Having suffered an 0-for-41 slump during his rookie season, Robin Ventura is something of an expert on rough stretches. He doesn't like to say much, but one thing he's said more than once is that baseball is a game "that can bring you to your knees."
Sure enough, baseball's been picking on him lately. On Wednesday afternoon in Cleveland, he put the White Sox in a bind by calling for a two-strike bunt with nobody out and the tying runs on base in the ninth inning. That led to a strikeout, neither runner scored, and the Sox lost a divisional game in frustrating fashion.
On Friday afternoon in Detroit, he chose the "hands-off' approach by not challenging a bang-bang call at second base.
Nick Castellanos tried stretching a single into a double.
Avisail Garcia made a great throw.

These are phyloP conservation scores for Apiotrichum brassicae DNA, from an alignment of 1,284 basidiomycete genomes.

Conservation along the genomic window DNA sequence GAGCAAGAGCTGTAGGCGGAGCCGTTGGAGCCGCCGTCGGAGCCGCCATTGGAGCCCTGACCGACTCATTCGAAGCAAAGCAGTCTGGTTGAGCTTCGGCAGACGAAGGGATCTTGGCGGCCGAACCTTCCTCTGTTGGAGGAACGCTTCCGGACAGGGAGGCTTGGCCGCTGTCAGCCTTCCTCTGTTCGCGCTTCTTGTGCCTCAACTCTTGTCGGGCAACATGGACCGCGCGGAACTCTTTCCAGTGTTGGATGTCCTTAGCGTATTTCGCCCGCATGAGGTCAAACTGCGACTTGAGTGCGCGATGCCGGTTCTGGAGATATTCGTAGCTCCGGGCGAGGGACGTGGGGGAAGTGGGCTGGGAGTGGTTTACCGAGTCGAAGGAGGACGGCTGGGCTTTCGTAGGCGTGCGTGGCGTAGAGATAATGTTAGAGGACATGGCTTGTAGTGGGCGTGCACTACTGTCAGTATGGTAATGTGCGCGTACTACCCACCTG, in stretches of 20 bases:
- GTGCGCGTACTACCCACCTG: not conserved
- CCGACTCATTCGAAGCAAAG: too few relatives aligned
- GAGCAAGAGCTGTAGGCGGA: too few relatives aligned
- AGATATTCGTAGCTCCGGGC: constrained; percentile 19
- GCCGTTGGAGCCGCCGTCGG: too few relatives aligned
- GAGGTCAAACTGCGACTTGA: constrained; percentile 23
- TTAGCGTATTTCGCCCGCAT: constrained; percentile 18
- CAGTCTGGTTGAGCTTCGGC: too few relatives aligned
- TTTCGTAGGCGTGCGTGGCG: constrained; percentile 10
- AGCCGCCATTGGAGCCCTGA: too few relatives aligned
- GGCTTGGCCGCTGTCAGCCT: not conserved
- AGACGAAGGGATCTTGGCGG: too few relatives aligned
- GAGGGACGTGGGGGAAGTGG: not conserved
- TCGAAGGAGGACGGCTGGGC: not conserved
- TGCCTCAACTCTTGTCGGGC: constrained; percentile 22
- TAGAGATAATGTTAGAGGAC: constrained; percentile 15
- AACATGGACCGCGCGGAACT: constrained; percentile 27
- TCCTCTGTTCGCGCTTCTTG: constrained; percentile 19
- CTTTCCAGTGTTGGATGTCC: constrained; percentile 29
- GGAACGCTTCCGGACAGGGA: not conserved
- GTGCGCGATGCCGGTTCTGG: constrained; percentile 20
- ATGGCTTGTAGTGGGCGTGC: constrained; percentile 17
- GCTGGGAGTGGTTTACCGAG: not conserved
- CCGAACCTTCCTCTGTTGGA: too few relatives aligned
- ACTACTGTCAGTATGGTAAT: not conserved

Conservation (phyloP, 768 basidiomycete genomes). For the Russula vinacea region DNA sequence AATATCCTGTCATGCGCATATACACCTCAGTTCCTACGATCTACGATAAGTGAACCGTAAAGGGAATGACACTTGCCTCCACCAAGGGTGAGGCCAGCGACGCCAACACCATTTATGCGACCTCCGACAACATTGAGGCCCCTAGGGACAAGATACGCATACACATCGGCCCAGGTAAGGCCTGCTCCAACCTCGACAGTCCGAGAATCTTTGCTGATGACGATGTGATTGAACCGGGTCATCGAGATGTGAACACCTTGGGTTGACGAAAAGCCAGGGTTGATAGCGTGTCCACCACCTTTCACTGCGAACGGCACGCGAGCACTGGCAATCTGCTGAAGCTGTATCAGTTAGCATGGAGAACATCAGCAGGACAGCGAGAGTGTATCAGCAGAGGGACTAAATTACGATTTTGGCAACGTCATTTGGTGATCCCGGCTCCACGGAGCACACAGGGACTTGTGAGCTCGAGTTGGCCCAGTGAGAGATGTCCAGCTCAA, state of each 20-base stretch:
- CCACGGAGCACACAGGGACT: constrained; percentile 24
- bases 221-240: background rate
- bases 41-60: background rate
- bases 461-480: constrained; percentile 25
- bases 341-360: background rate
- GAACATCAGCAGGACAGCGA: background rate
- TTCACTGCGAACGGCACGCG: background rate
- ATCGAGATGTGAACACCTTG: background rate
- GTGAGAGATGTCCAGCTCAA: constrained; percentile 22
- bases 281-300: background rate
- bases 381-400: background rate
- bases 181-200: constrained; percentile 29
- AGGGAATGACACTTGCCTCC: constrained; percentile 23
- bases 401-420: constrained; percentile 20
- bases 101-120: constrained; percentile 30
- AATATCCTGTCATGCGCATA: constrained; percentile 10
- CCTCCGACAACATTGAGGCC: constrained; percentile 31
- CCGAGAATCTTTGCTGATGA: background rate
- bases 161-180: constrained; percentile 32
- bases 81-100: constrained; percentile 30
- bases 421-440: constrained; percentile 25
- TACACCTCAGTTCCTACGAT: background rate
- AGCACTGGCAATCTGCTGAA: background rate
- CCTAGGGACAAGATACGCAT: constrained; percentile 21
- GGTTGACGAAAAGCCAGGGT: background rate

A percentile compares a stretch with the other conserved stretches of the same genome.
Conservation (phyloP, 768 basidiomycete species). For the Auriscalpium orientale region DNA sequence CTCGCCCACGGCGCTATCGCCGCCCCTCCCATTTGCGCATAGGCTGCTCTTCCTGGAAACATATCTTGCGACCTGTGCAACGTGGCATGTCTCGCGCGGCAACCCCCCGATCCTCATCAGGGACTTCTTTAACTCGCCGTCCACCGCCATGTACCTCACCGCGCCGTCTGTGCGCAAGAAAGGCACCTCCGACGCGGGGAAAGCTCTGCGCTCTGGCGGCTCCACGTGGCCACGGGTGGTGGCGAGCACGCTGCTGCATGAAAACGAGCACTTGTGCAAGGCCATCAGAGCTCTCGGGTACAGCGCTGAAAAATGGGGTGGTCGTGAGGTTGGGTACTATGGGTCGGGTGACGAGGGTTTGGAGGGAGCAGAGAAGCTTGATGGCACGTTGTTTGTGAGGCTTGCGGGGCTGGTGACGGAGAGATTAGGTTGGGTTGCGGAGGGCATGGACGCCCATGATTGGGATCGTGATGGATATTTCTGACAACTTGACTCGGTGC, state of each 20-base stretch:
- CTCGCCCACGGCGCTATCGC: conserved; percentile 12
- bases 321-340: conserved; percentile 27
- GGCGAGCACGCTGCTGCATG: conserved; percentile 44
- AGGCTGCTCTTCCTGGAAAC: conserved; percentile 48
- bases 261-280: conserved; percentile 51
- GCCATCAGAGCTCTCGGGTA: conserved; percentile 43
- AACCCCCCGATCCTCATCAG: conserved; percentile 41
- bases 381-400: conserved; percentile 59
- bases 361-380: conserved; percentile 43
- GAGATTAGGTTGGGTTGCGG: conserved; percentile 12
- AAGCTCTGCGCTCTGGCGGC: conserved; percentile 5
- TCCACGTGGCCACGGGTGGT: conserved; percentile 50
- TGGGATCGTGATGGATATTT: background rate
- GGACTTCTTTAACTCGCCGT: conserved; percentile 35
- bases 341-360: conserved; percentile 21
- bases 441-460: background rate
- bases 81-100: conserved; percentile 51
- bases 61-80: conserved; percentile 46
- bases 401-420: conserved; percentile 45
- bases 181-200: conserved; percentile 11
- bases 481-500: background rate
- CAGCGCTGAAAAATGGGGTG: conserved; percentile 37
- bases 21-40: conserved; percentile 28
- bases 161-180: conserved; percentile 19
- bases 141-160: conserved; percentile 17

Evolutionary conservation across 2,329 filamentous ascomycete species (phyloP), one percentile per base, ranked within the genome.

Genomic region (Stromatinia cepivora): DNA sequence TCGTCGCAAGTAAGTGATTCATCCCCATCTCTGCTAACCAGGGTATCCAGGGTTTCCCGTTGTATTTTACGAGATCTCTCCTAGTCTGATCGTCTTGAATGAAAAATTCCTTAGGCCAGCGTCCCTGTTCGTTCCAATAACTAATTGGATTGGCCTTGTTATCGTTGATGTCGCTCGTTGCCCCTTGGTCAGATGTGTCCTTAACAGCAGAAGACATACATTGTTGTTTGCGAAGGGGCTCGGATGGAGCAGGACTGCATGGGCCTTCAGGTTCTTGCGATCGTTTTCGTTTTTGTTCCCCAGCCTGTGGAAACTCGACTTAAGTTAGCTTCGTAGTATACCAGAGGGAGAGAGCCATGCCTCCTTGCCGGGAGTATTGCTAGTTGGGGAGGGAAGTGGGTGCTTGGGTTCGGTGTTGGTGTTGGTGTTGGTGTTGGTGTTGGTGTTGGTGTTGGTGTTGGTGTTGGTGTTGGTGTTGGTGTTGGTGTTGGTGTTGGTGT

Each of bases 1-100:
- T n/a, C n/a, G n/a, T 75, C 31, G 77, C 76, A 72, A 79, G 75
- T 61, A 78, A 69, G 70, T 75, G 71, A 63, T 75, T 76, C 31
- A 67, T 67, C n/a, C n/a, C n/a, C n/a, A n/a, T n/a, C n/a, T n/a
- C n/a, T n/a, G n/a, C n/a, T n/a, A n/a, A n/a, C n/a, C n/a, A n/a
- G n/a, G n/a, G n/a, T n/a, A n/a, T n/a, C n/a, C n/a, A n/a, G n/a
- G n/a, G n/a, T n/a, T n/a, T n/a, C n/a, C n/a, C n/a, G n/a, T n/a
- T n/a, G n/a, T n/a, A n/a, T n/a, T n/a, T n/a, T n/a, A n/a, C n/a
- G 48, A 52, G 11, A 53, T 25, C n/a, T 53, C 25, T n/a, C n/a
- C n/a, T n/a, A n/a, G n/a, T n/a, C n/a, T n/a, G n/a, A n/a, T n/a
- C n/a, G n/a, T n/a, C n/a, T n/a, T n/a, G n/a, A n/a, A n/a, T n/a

Alexei Ramirez applied the tag.
Second base umpire Brian O'Nora ruled him safe.
Ramirez briefly objected.
Ventura stood by the dugout ready to challenge, but didn't.
A bunt and a single later, the Tigers won.
The circumstances were bizarre. I missed the live action because my day job took me away from the game, but as I was queuing up MLB.tv to see what happened, I had two different stories in my Twitter feed as I wondered aloud, and they weren't aligned with the rooting interests.
A Sox fan said Ramirez didn't get Castellanos:
@SouthSideSox Because he missed him by 6 inches— Daniel J Kveton (@DanKveton) April 17, 2015
A third party disagreed:
This safe call at second base went unchallenged by the White Sox in the ninth. Tigers won game two batters later. pic.twitter.com/VQpUJZcGE5— Matthew Pouliot (@matthewpouliot) April 17, 2015
The source of the confusion: Detroit feed had the only conclusive camera angle. Watching the Fox Sports Detroit broadcast, they had the angle showing Ramirez's glove hitting Castellanos' toe:
Inelegant video of tag. https://t.co/WcAMKvS5Yl— South Side Sox (@SouthSideSox) April 17, 2015
The Tigers' broadcasters plainly admitted that Ramirez tagged Castellanos, and were "stunned" when Ventura didn't challenge the call. They left no room for doubt by the end of their examination: